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Garth Rattray | November is Diabetes Awareness Month

Published:Monday | November 28, 2016 | 11:00 AM

November is Diabetes Awareness Month. World Diabetes Day was on November 14. The day was chosen to pay tribute to Dr Frederick Banting, the co-discoverer of insulin (in 1921), who was born on November 14, 1891.

Diabetes mellitus is potentially an extremely dangerous, debilitating and deadly disease. The most common kind is type 2 diabetes. It was formerly a disease of adulthood but is now being diagnosed in children. It is often facilitated by excess body weight and physical inactivity.

In this form of diabetes, the body is unable to make good use of its own insulin, the hormone that helps to regulate blood glucose levels. That is called insulin resistance. In response, the pancreas increases its insulin production but, over time, the production wanes. When oral medications prescribed to reduce insulin resistance and others prescribed to 'encourage' the pancreas to produce more insulin fail, insulin must be given by way of a tiny needle.

Type 1 diabetes is far less common. It starts from an early age and occurs in persons whose pancreas fails to produce adequate amounts of insulin. These people must be given insulin several times each day to survive. The genesis of type 1 diabetes has no relationship to body habitus or physical activity.

The World Health Organization states that diabetes is rising quickly in countries like Jamaica. The increasing global prevalence of type 2 diabetes has been blamed on our 'modern' lifestyle. The disease leads to multi-organ damage (stroke, heart attack, blindness, kidney failure), loss of limbs, poor immune function, susceptibility to numerous infections and even bowel dysfunction.

I try to explain diabetes to my patients in this way: if Mary and Jane are roughly the same size and age and if Mary has diabetes in a very bad way but Jane does not, who has more sugar in their body? Although the simplicity of the question makes people wonder if it's a trick, just about everyone thinks that, since Mary is badly diabetic, she has more sugar on board. In fact, both Mary and Jane will have the same amount of sugar in their bodies, but Mary has her sugar in the wrong place. A lot of her sugar (glucose) is stuck in the blood stream and is unable to get from the blood stream to the individual cells to provide nourishment. Sugar (glucose) is the main energy source for living cells.

All starch (carbohydrates) must be broken down to glucose in order to be used by the body. Everyone identifies items like ground provisions, wheat products, rice and fruits of all kinds as starch. However, many people do not realise that vegetables are starches too. Our bodies find it easy to break down most starches to glucose and absorb them, but vegetables provide a challenge since they are difficult to work on and we can't totally digest them.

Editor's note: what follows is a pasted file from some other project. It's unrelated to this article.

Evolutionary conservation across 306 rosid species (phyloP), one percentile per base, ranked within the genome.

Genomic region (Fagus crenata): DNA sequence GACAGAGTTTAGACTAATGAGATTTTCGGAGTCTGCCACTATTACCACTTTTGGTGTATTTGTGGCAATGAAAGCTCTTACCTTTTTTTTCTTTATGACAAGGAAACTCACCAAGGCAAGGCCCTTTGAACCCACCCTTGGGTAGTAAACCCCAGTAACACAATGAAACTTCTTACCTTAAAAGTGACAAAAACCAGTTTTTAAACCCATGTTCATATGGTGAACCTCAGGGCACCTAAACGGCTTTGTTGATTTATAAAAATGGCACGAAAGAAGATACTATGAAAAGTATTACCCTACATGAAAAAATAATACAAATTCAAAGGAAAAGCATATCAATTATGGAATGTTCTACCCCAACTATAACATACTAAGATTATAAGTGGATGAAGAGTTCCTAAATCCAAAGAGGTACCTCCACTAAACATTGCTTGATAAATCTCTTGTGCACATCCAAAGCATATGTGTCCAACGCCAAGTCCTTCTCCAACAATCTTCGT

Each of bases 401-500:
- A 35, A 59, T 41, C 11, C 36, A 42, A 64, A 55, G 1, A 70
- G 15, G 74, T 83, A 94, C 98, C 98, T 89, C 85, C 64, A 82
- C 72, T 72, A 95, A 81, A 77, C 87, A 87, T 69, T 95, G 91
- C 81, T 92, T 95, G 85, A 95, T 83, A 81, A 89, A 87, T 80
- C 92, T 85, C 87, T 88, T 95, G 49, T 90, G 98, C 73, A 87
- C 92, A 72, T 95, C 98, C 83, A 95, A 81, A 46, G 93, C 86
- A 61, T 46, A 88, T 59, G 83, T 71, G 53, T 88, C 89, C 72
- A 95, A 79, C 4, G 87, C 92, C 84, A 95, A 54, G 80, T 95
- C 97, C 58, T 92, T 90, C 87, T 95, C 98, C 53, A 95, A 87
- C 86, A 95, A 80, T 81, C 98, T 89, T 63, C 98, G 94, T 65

NEGATIVE CALORIE

 

Interestingly, there is even a negative calorie concept. If someone only eats celery (a very fibrous and watery vegetable), when digested it provides less energy than the amount of energy our bodies use up processing it and absorbing the sugar from it. Other vegetables are not as unyielding but eating them works in our favour since they all provide a lot of roughage, vitamins (if not overcooked), minerals and not that much glucose.

The body needs insulin to allow the glucose from the blood stream to pass into the cells. As stated before, in diabetes, the entire system fails and this leads to very serious consequences.

A lot of people are walking around with no symptoms and no idea that they already have diabetes. It is therefore wise to check for it intermittently. Preventative action includes high-fibre diet with reduced simple sugars, weight control and increased physical activity. If diagnosed, in addition to proper diet and regular exercise, medications play an essential role in controlling this incurable disease.

Diabetics must adhere to lifestyle modifications and take whatever treatment is prescribed to fully control their blood glucose. Many patients hate taking tablets and are terrified of using insulin injections (if needed). The very sad fact is that, if not properly treated, diabetes will cause major suffering and an early death.

- Garth A. Rattray is a medical doctor with a family practice. Email feedback to columns@gleanerjm.com and garthrattray@gmail.com